I'm a teacher in a Church of England school and I'm an atheist.
The school was taken over by the CofE a couple of years ago, and has not really had much of a Christian character until recently. One of the staff has been distributing management sanctioned 'daily reflections' of a Christian nature. I've gritted my teeth and ignored them so far.
However, next week these reflections will lead to some kids watching an animated retelling of 'the Fall'. The teacher writing them clearly thinks the message from the fall is that one should take one's responsibilities seriously.
However, it doesn't take much thinking to realise how unpleasant the moral message of the fall is - it is after all about original sin and the idea that we inherit the sins of our fathers.
My dilemma is this: what do I do?
I won't show it to my own class, but that isn't enough for me. I could go and complain to the (Xtian) head teacher, but I'm sure she wouldn't even understand my objection. I could just bite the bullet, accept that I'm in a religious school and try to submit my own alternative contributions to the 'daily reflections' or I could start looking for another school.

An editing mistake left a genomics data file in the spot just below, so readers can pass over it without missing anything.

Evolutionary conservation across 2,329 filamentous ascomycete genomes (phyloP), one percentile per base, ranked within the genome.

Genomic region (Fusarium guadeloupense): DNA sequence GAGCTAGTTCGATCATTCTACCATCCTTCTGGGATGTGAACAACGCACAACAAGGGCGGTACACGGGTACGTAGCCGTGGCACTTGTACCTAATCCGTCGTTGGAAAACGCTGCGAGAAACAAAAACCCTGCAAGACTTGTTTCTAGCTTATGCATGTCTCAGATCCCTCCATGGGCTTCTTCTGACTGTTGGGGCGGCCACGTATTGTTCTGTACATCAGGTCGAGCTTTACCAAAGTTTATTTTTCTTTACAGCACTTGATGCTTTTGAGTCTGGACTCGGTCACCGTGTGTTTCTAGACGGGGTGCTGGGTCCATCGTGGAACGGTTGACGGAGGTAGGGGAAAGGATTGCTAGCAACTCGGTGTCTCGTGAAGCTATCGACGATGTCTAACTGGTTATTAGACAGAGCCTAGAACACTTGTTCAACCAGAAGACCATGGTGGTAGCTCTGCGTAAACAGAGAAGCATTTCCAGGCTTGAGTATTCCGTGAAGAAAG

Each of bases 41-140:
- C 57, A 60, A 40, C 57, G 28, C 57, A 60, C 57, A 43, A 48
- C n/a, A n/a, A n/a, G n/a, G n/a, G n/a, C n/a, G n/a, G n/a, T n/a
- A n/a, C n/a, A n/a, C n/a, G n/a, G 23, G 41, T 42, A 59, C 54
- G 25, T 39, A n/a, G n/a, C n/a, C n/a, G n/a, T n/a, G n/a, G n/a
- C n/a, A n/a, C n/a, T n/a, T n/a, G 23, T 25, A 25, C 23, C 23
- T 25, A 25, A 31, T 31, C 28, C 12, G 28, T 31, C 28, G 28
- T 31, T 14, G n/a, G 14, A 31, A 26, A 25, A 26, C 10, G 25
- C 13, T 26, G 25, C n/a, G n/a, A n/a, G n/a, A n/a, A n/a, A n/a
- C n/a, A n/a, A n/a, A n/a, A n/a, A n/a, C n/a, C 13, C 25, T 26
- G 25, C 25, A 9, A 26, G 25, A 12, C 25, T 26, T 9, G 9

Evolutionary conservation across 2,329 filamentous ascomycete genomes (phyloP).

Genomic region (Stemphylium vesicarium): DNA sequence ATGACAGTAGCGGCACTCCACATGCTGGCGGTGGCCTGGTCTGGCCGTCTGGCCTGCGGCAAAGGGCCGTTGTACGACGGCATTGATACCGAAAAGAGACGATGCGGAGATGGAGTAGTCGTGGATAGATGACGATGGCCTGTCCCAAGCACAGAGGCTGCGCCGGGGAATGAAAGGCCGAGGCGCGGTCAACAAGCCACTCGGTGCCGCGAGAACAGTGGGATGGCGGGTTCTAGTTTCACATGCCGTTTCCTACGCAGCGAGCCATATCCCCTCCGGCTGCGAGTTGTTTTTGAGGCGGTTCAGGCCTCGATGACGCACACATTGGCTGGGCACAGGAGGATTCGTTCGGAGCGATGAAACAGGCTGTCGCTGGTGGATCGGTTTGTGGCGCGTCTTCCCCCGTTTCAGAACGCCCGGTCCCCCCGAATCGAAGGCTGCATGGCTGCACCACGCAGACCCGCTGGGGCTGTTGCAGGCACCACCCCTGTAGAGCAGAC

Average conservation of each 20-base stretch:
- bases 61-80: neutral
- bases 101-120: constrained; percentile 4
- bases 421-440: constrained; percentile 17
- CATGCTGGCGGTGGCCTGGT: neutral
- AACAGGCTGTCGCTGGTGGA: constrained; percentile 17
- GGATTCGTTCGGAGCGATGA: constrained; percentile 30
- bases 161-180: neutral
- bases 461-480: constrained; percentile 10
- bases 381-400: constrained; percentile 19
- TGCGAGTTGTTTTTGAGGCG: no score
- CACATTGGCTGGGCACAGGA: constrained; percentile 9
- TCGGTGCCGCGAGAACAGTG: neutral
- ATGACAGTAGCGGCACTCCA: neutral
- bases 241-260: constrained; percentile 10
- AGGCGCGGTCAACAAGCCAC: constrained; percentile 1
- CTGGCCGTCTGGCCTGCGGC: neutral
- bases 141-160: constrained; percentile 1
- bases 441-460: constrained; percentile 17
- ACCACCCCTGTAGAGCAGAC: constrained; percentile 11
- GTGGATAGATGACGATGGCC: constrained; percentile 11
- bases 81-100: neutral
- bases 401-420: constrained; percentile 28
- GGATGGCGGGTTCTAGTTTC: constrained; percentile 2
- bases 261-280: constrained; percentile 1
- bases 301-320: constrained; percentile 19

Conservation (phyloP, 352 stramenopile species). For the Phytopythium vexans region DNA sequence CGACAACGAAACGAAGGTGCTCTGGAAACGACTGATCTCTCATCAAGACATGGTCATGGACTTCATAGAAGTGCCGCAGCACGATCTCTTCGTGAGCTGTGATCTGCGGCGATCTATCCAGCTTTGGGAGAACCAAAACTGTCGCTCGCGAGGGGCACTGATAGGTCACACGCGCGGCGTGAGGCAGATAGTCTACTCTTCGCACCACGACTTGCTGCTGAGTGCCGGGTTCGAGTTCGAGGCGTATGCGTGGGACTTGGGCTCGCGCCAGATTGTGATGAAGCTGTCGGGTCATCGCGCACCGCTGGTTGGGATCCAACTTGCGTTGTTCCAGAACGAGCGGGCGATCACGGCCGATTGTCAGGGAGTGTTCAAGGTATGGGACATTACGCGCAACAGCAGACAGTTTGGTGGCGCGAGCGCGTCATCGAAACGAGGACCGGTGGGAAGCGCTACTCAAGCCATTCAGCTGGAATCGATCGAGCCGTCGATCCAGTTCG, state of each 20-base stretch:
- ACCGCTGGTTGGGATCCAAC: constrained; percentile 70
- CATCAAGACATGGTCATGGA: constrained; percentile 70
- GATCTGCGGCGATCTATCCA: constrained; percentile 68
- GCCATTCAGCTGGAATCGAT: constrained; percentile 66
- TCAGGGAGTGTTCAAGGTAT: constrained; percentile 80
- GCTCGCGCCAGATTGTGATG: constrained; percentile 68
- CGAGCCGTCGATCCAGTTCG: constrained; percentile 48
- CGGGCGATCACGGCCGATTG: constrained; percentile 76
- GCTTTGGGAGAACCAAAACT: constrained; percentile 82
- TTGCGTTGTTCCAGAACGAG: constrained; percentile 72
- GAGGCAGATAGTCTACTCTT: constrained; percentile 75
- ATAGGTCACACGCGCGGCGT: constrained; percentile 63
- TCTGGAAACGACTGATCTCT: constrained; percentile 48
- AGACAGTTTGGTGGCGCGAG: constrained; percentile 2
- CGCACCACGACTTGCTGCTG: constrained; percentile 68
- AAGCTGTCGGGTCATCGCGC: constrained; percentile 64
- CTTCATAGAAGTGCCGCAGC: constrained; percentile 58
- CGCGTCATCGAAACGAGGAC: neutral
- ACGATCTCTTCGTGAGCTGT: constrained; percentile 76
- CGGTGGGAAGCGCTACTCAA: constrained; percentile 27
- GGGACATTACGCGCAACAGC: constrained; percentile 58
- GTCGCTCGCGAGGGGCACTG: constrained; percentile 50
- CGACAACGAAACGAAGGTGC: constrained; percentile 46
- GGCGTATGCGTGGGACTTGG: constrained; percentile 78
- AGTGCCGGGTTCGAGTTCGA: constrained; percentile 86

If the film is morally objectionable, or has a clear religious message, then the most you can do is demand that parents are notified and given the choice as to whether their child watches the animation or not. Failing that you may be able to garner support from the school governing board. But I would advise talking to the head teacher before taking these actions.
Just so you know, I'm neither a teacher, nor have any qualification in the relevant areas, so it would probably be best for you to do some research of your own before taking my advice.
Unfortunately, I'm knowledgable enough to know that schools are required by law to have some sort of daily act of worship (which frankly requires a discussion within itself) so at some point in your teaching career you will have to be a party to ideas you find objectionable. This is of course if you teach at a primary school (which I assume you do?).
Oh no, I teach in a secondary school. I'm well aware that there is a requirement for a daily act of worship of a 'broadly Christian nature'. To be honest that isn't even the most objectionable thing about being a teacher :-)
The daily act of 'worship' (itself an offensive notion) doesn't have to be a prayer, or even genuinely religious. It just needs to be a moral reflection of some kind. On balance probably the better thing for me to do is to make my own contribution to these thoughts for the day and try to redress the balance that way.